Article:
Media

Media Scramble to Fact Check Whether There Were Actual Crickets on Debate Stage

(Updated)

Media figures rushed to fact check a humorous, clearly edited video released by Michael Bloomberg's campaign on Thursday, with one CNN reporter comparing it to a so-called deepfake.

In the video, Bloomberg's question at Wednesday's Democratic debate about whether any other candidates had started their own business is met with 20 seconds of blank stares, complete with cricket noises, the classic sound effect during an awkward silence. In reality, the silence lasted a beat before Bloomberg moved on.

This drew the attention of reporters like CNN's Dana Bash.

"There is a video that his campaign tweeted this morning that didn't happen. It is a deceptively edited video," Bash said, before playing the clip.

While she acknowledged the campaign had pointed out it was meant to be humorous, she said it's an era where "we are so concerned about things that are doctored, deepfakes on the internet."

"Deepfakes" refer to a form of media where an existing image or video is replaced with another person's face or voice.

"It makes it harder to take the arguments that he's making seriously when he does something like this," Bash said of Bloomberg.

New York Times reporter Azi Paybarah compared it to a similarly criticized video put out by President Donald Trump's campaign after the State of the Union, where House Speaker Nancy Pelosi (D., Calif.) was depicted tearing up his speech during its more poignant moments. Pelosi did rip up the speech, but only after Trump concluded.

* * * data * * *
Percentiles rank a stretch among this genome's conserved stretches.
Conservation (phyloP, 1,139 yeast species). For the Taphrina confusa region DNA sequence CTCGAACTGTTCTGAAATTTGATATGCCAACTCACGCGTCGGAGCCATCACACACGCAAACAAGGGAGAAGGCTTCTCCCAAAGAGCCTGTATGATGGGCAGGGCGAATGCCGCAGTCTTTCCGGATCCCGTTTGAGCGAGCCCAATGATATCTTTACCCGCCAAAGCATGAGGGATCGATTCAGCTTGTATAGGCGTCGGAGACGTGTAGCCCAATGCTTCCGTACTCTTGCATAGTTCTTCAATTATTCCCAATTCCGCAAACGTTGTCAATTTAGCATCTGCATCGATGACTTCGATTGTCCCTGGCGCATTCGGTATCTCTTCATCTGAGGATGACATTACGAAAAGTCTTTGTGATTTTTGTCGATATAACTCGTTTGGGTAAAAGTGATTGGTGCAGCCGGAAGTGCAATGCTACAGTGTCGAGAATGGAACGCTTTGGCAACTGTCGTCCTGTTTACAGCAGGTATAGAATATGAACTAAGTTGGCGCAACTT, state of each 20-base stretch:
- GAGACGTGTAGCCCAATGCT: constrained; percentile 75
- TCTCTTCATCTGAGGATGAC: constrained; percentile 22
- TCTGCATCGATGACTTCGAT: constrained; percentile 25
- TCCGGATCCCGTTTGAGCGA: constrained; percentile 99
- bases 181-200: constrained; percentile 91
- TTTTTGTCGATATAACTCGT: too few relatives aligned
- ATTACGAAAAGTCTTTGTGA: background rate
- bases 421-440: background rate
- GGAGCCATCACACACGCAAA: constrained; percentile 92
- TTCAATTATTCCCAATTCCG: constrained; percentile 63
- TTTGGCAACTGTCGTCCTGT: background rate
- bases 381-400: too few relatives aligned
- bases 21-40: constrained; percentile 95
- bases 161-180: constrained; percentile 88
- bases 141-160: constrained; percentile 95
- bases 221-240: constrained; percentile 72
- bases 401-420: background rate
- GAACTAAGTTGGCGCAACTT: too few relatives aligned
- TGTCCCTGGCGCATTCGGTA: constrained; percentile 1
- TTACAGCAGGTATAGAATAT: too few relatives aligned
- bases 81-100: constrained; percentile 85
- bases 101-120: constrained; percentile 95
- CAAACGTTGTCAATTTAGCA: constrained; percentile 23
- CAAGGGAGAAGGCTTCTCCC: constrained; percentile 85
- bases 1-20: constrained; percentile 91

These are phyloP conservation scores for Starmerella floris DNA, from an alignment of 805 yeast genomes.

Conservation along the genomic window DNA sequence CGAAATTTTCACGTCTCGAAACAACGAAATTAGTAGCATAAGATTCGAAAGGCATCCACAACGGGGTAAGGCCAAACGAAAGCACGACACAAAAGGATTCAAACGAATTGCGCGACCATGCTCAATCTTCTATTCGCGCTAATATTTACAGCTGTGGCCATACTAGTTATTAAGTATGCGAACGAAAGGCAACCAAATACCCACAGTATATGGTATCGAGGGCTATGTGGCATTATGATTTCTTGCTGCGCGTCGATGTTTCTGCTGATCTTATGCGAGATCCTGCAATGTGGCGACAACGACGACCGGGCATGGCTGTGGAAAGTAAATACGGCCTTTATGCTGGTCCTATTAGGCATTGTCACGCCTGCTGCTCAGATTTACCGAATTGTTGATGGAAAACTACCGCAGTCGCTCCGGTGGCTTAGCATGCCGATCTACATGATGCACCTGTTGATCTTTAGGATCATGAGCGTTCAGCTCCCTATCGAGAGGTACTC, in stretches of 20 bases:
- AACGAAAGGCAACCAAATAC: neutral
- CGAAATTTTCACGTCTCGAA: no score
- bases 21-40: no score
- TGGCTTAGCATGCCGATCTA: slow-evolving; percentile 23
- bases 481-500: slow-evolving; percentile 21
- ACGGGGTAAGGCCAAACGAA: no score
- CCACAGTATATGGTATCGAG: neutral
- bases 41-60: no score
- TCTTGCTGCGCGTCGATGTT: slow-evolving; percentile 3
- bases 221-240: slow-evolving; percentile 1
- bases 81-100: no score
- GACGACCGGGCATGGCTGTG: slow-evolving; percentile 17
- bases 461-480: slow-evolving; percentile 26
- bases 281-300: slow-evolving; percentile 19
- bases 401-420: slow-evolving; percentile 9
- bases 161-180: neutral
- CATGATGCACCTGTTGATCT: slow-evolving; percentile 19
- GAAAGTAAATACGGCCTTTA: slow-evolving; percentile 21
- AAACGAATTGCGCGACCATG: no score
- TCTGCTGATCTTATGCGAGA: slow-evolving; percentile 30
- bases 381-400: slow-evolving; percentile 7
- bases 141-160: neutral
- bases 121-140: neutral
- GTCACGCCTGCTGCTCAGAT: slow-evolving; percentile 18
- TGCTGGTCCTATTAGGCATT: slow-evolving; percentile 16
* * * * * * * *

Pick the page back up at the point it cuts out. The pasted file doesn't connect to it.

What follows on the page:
Business Insider wrote Bloomberg's video was "incredibly misleading," and liberal outlet Talking Points Memo called it "doctored." NBC News fact checked the video, with reporter Maura Barrett calling it "manipulated."

A campaign spokesman was eventually forced to release a statement that "there were obviously no crickets on the debate stage."

The media's relationship with edited videos is complicated. While ones like Trump sharing a montage of Pelosi tripping over her words at a press conference were met with condemnation, celebrated journalist Katie Couric suffered no professional consequences when her 2016 documentary edited in nine seconds of silence to make gun-rights supporters look dumbstruck by one of her questions.

The outraged coverage of Bloomberg's video continued on Friday.

NBC News "dystopia beat" reporter Ben Collins told MSNBC's Stephanie Ruhle that "without the crickets," people could take such a clip seriously.

"That's how disinformation sort of steamrolls, and if nobody is going to stop it, it could change narratives," he said. "It [missing word here–could?] change the outcome of an election. We've been there before."

The Washington Post Fact-Checker gave the ad "Four Pinocchios," its harshest rating for a political lie. It said it was taking a "tough line on manipulated campaign videos."

"Political ads can be fun and entertaining, but they shouldn’t be misleading," the Post wrote. "Anyone who had not seen the debate could have been easily misled into thinking the other candidates stood there in stunned silence for nearly half a minute."

In a 1,159-word explainer, Vox conceded "stretching the truth is a normal practice in politics" but said Democrats have to be wary about what is released in their name in an era of disinformation.

Emerson Brooking, "a disinformation expert" at the Atlantic Council, told Vox the ad was "deceptive and misleading." He scolded the Bloomberg team for not adding a disclosure it was produced by his campaign, although the video being shared was tweeted from Bloomberg's official account.

UPDATED: Feb. 21, 2:15 p.m.: This post has been updated with further information.